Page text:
Lottery officials revealed on Thursday that a technical issue with the verification process in Minnesota caused the delay in this week’s record-breaking $2.04 billion Powerball jackpot drawing.
Initially set for Monday night, the drawing was delayed by several hours until Tuesday morning while officials addressed the glitch.
“After unprecedented lottery interest, Minnesota’s sales verification system caused a processing delay,” a statement on the Minnesota Lottery website reads. “The delay was necessary to confirm the Powerball drawing could be conducted securely and accurately. At no time was the integrity of the process compromised.”
The Minnesota Lottery system relies on a two-step verification process in which one vendor prints and records ticket transactions, and a second checks the work of the first. The two systems could not communicate Monday night, which made it impossible to “balance” the data and ensure that each ticket had a fair chance of winning.
While similar errors are typically solved “within an hour,” officials explained, Monday’s debacle took almost 10 hours to iron out.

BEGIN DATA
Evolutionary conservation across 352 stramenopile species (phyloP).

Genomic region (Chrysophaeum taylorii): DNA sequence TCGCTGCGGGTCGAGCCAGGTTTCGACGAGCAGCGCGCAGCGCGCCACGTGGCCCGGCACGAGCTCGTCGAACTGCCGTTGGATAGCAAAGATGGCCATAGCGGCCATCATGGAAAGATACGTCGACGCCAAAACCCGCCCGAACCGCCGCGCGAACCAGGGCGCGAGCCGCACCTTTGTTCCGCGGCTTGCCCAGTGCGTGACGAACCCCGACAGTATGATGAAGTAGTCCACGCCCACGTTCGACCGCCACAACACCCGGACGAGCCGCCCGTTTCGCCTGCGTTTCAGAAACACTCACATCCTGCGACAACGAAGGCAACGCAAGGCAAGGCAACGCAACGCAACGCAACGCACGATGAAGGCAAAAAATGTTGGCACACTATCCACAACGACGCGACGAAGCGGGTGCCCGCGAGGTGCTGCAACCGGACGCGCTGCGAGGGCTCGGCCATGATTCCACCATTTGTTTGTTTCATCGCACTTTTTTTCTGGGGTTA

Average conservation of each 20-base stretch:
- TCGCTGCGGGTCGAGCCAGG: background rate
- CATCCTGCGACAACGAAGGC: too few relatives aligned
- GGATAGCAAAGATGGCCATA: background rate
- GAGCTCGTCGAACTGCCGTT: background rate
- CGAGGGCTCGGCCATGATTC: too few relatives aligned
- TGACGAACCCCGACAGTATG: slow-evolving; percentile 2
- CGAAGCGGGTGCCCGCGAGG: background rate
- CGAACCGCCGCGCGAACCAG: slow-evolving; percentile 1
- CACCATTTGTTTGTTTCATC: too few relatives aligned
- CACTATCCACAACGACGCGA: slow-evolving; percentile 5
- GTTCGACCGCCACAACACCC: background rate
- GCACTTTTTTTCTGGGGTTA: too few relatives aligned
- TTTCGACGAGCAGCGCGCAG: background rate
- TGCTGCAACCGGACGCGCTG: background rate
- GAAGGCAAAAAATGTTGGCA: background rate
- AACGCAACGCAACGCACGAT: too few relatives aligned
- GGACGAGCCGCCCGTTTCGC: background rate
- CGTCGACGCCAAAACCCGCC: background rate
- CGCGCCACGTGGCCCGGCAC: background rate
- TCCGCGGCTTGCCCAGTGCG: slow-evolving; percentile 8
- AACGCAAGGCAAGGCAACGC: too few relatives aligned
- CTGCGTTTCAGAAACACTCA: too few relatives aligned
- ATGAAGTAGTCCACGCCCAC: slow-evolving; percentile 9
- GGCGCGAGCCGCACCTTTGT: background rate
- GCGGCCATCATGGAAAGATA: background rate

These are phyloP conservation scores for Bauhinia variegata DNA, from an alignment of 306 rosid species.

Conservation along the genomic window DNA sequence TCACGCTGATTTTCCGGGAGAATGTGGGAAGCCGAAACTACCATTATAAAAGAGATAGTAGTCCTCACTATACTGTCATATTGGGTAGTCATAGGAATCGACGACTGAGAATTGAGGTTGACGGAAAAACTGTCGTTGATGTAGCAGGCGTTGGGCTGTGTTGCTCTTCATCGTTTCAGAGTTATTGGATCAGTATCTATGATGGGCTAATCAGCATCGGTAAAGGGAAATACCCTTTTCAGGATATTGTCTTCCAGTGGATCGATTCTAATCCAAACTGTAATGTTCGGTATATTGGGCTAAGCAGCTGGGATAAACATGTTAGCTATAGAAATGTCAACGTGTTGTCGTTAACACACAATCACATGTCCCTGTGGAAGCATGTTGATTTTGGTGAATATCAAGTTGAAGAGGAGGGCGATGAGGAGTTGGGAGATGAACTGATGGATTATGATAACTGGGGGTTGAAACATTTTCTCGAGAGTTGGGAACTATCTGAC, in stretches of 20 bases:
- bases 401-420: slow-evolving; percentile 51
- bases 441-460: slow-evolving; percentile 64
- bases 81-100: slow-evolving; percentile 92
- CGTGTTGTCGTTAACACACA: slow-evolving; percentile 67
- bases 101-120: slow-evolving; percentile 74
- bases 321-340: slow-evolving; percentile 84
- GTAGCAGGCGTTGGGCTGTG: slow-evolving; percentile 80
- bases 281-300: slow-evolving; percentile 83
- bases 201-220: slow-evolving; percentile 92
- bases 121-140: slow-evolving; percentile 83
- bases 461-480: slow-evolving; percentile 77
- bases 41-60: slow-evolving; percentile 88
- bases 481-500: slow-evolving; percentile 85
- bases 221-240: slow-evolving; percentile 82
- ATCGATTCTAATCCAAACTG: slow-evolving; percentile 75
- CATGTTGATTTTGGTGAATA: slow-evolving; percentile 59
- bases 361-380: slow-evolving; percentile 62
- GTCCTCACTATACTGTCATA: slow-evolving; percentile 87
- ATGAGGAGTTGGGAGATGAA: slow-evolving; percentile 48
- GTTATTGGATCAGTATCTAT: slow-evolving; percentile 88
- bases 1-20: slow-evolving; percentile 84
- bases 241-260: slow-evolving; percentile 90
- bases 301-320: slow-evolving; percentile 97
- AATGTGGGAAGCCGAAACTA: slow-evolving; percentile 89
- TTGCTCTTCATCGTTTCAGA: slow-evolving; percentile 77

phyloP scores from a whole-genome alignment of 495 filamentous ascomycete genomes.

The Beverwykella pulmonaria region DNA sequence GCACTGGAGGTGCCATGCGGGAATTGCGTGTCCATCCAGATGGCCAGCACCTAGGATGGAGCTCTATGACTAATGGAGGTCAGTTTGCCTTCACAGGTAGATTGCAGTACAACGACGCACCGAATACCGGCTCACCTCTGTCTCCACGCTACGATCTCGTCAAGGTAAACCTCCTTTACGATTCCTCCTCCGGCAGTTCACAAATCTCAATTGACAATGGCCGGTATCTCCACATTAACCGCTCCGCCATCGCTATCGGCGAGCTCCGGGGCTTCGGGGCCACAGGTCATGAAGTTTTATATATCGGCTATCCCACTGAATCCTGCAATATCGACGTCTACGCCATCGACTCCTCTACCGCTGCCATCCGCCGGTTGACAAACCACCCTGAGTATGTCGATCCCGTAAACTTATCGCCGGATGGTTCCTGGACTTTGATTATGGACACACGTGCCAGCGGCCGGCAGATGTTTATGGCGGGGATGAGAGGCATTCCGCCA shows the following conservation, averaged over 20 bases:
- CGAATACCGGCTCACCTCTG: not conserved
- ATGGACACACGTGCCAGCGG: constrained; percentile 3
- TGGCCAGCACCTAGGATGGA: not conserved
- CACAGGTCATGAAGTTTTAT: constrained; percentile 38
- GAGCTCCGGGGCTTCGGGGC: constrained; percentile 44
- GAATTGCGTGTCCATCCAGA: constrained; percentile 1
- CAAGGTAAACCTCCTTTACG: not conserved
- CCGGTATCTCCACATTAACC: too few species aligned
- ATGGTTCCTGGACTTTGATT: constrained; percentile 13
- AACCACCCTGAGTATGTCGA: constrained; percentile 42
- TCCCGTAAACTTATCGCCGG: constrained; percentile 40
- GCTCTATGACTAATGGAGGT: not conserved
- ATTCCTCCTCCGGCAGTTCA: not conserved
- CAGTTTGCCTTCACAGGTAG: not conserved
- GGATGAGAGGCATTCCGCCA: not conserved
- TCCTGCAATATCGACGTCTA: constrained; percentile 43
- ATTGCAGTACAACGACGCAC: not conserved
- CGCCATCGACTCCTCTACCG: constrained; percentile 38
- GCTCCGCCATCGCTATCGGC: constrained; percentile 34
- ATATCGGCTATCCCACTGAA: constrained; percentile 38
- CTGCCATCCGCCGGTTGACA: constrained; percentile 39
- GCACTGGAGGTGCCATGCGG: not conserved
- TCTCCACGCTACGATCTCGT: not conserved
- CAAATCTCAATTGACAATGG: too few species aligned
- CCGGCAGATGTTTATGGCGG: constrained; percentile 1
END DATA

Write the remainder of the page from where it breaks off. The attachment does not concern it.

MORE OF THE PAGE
The winning numbers– 10, 33, 41, 47, 56, and a Powerball of 10– were eventually matched to a single winner in Altadena, Calif.
“We sincerely apologize for the delay. We were just as excited as you were to learn about a new billionaire,” officials said in a blog post. “However, we had no choice but to delay the drawing. Any error in the drawing would have been worse than the actual delay.”
The eye-watering $2.04 billion jackpot is the largest lottery prize in American history, easily besting the previous record of $1.586 billion split between three Powerball players in 2016. The lucky California winner– whose name has not yet been shared– has the option to accept either a lump sum payment of $997.6 million or an annuity given in 30 graduated payments over 29 years.
While the IRS will carve out 24% in federal taxes, California does not tax lottery winnings; after taxes, the final amount will be about $758 million.
But the lottery winner is not the only person getting a windfall this week. Joe Chahayed, the owner of the convenience store when the ticket was purchased, also scooped up a cool $1 million for selling the winning token.
Chahayed, 75, said on Tuesday that he plans to share his winnings with his 11 grandchildren and the rest of his family. He also has no plans of slowing down now.
“I’m 75, still young. I will be here tomorrow at 6 o’clock. I love work,” he told the LA Times.